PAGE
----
Croatia's consumer prices rose 0.2% y/y in December, pointing to the first annual increase since June 2015, the statistics office said on January 16. The 0.2% y/y increase was the highest annual rise since November 2014.
CPI deflation in Croatia bottomed out with a 1.8% annual decline in May and has been on an upward trend in the last seven months thanks to rising oil prices and strengthening private consumption backed by the favourable tourism season in summer 2016.
On a monthly basis, Croatia’s consumer prices declined by 0.2% in December after remaining unchanged in the previous month. The highest decrease was recorded in the clothing and footwear sector (7.9% m/m) due to seasonal discounts.
Food and non-alcoholic beverage prices, which have the largest weight in the consumer basket, rose 0.1% on a monthly basis in December. Prices of housing, water, electricity, gas and other fuels, which have the second largest weight in the consumer basket, increased by 0.3% m/m in the month, while transport charges, with the third largest weight in the basket, rose 1.2% on a monthly basis.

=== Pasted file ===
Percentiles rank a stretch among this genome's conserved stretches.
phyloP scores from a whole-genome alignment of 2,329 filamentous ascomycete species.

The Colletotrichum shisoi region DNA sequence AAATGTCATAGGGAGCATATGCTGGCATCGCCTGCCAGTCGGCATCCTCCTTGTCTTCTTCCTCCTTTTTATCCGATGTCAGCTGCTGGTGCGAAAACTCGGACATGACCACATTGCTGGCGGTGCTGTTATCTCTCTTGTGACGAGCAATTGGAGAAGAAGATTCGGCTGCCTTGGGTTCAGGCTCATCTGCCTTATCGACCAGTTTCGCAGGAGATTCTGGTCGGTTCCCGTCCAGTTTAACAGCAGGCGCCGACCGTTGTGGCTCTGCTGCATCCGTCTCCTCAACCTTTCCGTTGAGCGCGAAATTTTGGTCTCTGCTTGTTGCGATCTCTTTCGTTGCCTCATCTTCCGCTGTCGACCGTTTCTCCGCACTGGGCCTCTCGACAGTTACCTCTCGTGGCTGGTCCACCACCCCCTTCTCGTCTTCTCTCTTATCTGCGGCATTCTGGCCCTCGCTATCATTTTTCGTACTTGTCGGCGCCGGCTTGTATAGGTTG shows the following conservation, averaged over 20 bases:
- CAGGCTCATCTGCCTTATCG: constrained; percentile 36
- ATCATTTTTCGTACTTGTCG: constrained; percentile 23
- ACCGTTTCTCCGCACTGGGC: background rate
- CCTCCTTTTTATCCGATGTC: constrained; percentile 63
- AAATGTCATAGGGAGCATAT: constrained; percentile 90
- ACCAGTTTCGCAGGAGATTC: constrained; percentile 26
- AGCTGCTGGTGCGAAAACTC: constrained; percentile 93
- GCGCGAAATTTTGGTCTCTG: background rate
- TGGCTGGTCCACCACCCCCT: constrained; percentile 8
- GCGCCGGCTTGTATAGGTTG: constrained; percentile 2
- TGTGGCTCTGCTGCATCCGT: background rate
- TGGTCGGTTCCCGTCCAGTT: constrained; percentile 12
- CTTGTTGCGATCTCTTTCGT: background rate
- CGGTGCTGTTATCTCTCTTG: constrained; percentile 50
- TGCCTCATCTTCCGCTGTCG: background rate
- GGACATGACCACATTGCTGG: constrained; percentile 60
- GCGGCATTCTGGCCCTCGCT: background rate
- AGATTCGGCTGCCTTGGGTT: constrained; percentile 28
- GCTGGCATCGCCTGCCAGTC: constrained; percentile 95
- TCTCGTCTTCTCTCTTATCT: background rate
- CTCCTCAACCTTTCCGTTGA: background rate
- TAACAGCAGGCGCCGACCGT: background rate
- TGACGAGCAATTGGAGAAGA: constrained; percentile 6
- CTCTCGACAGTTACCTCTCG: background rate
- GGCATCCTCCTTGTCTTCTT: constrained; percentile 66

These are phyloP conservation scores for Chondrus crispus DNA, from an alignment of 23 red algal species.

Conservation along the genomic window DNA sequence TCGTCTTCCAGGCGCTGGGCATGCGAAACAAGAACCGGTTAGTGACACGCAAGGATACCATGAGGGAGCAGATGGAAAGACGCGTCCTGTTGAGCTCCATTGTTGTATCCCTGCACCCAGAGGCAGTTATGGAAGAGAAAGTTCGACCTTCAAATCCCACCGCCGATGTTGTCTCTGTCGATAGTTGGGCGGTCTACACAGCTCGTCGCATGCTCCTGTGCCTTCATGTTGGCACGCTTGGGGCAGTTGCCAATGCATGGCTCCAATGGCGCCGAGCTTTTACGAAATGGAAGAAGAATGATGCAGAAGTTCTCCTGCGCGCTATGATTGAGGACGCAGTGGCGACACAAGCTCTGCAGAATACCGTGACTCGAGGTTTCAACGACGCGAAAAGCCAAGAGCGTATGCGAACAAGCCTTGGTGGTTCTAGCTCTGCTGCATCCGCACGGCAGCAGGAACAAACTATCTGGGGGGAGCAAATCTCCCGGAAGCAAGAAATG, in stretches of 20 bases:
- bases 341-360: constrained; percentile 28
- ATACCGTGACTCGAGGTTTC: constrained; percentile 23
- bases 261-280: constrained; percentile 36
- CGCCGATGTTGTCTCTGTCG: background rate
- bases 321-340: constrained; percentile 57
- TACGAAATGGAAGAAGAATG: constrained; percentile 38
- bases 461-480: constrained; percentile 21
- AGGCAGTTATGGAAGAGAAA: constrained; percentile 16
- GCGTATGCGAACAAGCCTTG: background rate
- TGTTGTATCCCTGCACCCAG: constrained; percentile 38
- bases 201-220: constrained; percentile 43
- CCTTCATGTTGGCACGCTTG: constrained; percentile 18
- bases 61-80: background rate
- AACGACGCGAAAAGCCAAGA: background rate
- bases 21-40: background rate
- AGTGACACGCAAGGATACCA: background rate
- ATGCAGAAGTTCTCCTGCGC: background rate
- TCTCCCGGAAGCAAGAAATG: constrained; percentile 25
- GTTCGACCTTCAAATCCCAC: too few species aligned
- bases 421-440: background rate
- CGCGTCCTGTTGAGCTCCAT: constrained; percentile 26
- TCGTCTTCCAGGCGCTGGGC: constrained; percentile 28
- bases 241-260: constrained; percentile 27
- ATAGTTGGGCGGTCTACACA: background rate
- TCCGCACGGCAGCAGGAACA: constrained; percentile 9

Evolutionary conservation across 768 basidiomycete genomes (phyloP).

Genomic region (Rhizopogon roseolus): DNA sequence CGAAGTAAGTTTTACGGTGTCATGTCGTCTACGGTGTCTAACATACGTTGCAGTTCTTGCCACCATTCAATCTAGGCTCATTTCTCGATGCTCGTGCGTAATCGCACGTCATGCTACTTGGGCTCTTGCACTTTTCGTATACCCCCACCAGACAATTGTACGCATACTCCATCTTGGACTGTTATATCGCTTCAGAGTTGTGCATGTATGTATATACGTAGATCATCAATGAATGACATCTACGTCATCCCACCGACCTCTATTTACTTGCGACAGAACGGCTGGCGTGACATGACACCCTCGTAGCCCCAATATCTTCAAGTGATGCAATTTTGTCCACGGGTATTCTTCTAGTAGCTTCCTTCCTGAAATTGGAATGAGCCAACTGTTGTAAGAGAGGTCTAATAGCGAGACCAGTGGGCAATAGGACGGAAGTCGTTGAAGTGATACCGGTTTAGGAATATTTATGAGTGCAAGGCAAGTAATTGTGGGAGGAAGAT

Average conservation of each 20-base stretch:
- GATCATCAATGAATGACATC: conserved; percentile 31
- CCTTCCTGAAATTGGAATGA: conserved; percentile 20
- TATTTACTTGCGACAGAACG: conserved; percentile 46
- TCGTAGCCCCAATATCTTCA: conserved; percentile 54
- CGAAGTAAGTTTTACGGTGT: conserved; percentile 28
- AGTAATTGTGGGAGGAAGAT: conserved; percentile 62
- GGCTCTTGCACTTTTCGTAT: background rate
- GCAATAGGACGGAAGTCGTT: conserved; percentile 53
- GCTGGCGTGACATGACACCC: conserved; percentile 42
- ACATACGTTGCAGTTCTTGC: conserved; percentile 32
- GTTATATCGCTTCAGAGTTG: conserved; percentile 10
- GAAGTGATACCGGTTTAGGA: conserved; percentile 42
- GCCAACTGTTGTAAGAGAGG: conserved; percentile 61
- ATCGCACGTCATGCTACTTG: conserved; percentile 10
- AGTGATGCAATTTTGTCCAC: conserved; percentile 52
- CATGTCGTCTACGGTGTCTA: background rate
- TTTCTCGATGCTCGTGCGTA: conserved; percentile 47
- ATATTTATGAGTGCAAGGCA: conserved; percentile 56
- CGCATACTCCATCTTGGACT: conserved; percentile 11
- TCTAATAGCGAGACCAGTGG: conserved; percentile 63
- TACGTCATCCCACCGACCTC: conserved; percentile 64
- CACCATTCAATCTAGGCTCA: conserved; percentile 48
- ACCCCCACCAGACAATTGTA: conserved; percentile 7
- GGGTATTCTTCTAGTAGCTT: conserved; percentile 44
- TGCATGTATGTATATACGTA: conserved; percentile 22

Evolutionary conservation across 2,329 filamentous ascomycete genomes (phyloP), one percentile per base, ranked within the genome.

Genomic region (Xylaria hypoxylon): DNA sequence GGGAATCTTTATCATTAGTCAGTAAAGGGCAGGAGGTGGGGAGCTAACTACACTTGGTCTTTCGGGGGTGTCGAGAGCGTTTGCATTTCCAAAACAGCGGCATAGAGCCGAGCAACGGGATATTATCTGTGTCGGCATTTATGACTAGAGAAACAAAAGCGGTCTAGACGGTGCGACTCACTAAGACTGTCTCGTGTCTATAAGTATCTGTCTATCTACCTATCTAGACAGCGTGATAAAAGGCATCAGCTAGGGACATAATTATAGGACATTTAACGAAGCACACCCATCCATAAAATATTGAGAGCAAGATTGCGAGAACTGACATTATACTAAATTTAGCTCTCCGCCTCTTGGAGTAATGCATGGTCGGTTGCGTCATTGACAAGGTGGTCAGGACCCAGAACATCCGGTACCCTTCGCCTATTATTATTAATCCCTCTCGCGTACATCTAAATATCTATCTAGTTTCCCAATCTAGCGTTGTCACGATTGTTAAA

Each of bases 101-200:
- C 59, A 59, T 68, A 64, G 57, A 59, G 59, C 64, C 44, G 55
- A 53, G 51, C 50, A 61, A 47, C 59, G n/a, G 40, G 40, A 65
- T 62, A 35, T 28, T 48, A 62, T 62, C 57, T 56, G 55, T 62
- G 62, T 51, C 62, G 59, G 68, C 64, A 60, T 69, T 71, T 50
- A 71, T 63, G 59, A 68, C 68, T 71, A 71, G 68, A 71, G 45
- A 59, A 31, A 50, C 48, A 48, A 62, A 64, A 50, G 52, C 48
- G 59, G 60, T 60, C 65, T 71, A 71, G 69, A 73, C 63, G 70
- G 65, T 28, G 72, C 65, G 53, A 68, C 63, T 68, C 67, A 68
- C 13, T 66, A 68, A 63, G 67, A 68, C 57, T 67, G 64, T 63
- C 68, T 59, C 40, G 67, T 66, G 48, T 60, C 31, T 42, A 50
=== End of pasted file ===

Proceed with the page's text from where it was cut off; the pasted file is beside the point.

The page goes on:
The Croatian government expected consumer prices to resume growth in 2016 and forecasts annual inflation of 0.1%, according to the 2016 budget adopted by the parliament on March 21. However, the International Monetary Fund (IMF) cut its 2016 average CPI inflation forecast for Croatia to an annual deflation of 1% on October 4.
The Croatian Central Bank (HNB) forecasts that annual inflation will increase to 1.6% in 2017, according to Total Croatia News. The HNB said last month that given the expected relatively low inflation and the slow recovery of lending to the private sector, fiscal policy will continue its expansionary nature and Croatia will continue to maintain a stable currency exchange rate against the euro, according to EBL News.